Intended Purpose Of The Philosophy Of Freedom Changes In 1918
This first English translation of Rudolf Steiner's Die Philosophie der Freiheit has only been available if you were fortunate enough to locate one of the rare 1916 books. For this reason alone its seems appropriate to republish it now, yet this edition is distinct in other ways. It is the only translation sanctioned by Rudolf Steiner himself. The joint translators, Prof. and Mrs. R. F. Alfred Hoernlé, were selected for their outstanding qualifications.
“their thorough knowledge of philosophy and their complete command of the German and English languages enabling them to overcome the difficulty of finding adequate English equivalents for the terms of German Philosophy.” H. Collison, 1916 Editor’s Note, The Philosophy of Freedom
R. F. Alfred Hoernlé was trained in philosophy at Oxford and taught it at Harvard. He was familiar with the philosophical issues of Steiner's day. A review of Hoernlé's book Studies in Contemporary Metaphysics (1920) said he had a flexible and assimilative mind and:
"He has had quite exceptional opportunities for seeing contemporary philosophies in the making and for understanding, from personal experience, how far a set of philosophical opinions can bear transplanting from one country to another... a very staunch believer in the truth of the philosophical tradition.” 1921 Oxford University Press
This Hoernlé translation is based on the original, unrevised German Die Philosophie der Freiheit published in 1894. The other translations, available up to now, are not based on the original Die Philosophie der Freiheit, instead they are based on the 1918 revised edition. Rudolf Steiner revised the original German text twenty-five years after it was originally published. The Hoernlé translation is also unique to the extent that later translations have been influenced by the thought and terminology of theosophy and spiritual science.
To explain why The Philosophy of freedom was revised and came under the influence of theosophy it is necessary to understand the two different periods of Rudolf Steiner's life. The first is his ascent to freedom that began with training in mathematics, science, and philosophy culminating in his philosophy of life founded upon individualistic truth and ethical individualism. The Philosophy of Freedom describes his path to freedom and contains the ideas he formed in this first period. In the second period of his life Steiner converted to theosophy and began speaking of his clairvoyant research into spiritual realms.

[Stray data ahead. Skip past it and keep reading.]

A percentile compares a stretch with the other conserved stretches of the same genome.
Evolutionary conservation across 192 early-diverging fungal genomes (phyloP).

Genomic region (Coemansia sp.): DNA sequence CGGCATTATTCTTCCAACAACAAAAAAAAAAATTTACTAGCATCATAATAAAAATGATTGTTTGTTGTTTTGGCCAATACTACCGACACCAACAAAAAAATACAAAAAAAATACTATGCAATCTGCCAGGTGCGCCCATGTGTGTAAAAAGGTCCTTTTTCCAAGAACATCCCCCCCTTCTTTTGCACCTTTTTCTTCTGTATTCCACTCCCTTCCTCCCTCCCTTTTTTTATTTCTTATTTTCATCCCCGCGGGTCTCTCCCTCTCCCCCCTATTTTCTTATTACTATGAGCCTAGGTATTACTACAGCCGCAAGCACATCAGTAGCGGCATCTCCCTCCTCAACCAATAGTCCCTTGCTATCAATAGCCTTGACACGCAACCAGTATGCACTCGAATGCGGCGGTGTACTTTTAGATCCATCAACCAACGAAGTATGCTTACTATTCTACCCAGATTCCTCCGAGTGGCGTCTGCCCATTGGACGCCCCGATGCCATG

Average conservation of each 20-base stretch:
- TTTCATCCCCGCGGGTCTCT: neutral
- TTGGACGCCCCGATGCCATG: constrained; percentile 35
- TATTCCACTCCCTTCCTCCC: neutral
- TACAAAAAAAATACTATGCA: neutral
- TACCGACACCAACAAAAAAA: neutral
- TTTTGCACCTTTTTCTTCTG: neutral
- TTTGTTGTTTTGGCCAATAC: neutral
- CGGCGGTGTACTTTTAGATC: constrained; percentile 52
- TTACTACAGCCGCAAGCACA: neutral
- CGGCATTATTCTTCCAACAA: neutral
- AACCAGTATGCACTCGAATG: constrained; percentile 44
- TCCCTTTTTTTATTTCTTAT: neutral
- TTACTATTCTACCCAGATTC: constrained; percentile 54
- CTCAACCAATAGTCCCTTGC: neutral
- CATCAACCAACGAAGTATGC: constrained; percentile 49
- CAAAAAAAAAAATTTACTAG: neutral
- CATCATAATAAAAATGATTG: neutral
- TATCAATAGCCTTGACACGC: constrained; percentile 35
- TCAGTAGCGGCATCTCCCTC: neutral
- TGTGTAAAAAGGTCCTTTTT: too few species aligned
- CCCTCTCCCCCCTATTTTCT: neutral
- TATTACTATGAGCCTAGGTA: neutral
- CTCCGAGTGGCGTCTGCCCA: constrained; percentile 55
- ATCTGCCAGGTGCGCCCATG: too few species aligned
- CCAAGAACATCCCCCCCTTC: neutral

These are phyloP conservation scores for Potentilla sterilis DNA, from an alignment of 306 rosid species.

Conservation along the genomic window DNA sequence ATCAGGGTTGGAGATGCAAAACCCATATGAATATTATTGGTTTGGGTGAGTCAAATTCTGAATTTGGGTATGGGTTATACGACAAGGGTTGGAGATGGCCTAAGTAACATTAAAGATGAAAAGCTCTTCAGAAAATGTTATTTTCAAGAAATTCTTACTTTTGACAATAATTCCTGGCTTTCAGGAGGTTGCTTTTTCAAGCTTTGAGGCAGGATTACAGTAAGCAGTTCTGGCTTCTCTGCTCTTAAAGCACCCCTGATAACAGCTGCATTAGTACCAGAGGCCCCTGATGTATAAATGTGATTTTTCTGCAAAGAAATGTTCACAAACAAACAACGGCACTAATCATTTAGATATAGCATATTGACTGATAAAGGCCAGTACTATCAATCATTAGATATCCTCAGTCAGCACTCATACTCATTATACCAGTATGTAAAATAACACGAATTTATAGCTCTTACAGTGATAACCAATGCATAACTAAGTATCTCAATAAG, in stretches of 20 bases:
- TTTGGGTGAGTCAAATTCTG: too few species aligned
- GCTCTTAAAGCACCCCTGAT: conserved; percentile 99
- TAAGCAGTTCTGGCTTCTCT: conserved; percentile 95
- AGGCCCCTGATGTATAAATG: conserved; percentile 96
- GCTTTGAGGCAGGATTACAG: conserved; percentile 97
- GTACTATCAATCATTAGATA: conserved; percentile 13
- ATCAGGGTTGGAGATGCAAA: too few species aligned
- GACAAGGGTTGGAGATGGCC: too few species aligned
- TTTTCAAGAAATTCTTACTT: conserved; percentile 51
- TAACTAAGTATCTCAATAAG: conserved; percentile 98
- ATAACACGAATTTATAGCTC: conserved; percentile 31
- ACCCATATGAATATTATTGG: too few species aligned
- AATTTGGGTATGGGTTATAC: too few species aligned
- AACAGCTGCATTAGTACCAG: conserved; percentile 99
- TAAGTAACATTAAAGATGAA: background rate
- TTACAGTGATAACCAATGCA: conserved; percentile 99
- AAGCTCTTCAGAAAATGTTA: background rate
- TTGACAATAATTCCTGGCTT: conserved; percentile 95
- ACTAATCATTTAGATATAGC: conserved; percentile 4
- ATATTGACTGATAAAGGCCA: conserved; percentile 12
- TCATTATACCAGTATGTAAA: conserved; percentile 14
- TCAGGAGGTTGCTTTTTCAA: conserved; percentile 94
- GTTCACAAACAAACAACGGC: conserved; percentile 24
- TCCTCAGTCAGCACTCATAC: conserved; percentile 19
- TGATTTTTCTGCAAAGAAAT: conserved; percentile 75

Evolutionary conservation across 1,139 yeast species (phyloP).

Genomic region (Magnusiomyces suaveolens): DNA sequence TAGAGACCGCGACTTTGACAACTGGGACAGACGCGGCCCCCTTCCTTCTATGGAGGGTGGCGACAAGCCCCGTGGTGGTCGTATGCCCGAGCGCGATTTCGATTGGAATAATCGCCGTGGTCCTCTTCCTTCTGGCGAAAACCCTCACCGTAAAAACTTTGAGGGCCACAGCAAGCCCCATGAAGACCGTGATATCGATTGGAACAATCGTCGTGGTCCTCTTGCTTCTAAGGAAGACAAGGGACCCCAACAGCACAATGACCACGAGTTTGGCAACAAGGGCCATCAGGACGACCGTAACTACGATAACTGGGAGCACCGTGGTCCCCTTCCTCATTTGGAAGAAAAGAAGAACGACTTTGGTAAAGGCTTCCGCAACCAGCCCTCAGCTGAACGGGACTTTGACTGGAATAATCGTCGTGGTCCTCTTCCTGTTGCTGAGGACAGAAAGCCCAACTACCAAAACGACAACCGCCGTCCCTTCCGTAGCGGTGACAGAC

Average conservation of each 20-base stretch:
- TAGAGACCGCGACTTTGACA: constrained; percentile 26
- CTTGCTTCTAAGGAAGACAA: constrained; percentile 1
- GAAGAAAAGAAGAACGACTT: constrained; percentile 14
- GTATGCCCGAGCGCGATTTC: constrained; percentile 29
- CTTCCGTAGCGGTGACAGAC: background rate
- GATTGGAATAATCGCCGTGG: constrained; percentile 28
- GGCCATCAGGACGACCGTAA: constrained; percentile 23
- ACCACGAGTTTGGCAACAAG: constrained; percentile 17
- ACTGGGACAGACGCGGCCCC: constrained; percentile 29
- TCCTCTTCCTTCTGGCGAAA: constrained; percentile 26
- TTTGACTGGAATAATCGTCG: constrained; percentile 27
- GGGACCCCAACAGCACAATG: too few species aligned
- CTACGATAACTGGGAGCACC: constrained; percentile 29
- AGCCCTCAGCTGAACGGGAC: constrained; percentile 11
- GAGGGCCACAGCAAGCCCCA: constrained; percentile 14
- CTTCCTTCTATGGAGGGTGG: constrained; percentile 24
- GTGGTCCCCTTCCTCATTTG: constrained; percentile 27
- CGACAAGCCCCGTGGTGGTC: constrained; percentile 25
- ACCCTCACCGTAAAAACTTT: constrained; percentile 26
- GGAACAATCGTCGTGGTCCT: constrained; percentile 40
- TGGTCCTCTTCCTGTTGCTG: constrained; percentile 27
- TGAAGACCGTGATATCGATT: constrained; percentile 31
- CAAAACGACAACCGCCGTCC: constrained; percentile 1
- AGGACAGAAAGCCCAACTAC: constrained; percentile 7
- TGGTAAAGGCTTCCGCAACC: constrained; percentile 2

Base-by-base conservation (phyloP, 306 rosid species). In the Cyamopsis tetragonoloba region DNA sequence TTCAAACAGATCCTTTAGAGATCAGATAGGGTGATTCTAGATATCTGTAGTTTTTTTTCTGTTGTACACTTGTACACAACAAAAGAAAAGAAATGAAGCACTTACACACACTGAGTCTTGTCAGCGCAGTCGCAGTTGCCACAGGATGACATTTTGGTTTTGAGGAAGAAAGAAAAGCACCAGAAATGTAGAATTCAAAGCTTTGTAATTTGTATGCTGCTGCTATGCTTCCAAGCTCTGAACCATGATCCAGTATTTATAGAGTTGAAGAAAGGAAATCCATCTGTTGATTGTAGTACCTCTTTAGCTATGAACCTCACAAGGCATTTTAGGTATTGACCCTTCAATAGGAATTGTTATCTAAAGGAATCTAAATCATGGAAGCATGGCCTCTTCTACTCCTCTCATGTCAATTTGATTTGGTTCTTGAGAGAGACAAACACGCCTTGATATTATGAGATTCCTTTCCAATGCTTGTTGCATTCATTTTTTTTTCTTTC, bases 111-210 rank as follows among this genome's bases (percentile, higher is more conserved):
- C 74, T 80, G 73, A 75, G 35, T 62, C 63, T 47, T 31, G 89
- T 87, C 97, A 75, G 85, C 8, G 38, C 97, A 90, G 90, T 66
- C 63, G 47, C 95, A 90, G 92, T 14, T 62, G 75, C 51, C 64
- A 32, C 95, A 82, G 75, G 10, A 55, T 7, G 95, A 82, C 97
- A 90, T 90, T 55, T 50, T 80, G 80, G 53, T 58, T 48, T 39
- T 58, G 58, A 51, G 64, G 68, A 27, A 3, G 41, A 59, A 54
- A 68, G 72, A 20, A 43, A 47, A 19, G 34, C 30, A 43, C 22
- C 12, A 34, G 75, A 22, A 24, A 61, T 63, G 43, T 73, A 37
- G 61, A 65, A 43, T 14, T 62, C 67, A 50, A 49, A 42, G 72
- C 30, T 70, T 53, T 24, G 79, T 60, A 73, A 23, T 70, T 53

Steiner intended that this first period, as it is expressed in The Philosophy of Freedom, stand independent of his later work in theosophy and spiritual science. In 1906 he says:
"You will find nothing at all in The Philosophy of Freedom that is derived from clairvoyant communications of spiritual science. It is written for the express purpose of disciplining thinking without any mention of theosophy." Rudolf Steiner, Berlin Oct. 20, 1906
Rudolf Steiner's original aim in The Philosophy of Freedom is to justify individualistic truth. This is presented in Chapter I, The Aim of Knowledge, that was part of the original 1894 edition:
“It is no longer enough merely to believe, we want to know. Belief demands the acceptance of truths that are not quite clear to us. But the individuality that seeks to experience everything in the depths of its own being, is repelled by what it cannot understand. The only knowing that satisfies us is one that does not submit to outer norms, but rather springs from the inner life of the personality.” Rudolf Steiner, in the original Philosophy of Freedom, Chapter I, The Aim of Knowledge.
In 1900 Steiner entered the second period of his life and his work took a new direction. He began lecturing on his clairvoyant research into spiritual realms to the Theosophical Society (later in the Anthroposophical Society that he started with a group of theosophists). Before this, Steiner seemed willing to speak to any group on a variety of topics, but now he gave lectures regularly on spiritual science to members of the Theosophical Society. This new direction likely led to his revising Die Philosophie der Freiheit in 1918 for the benefit of his theosophy followers who he regularly encouraged to read the book, but without much success as they were having great difficulty with it.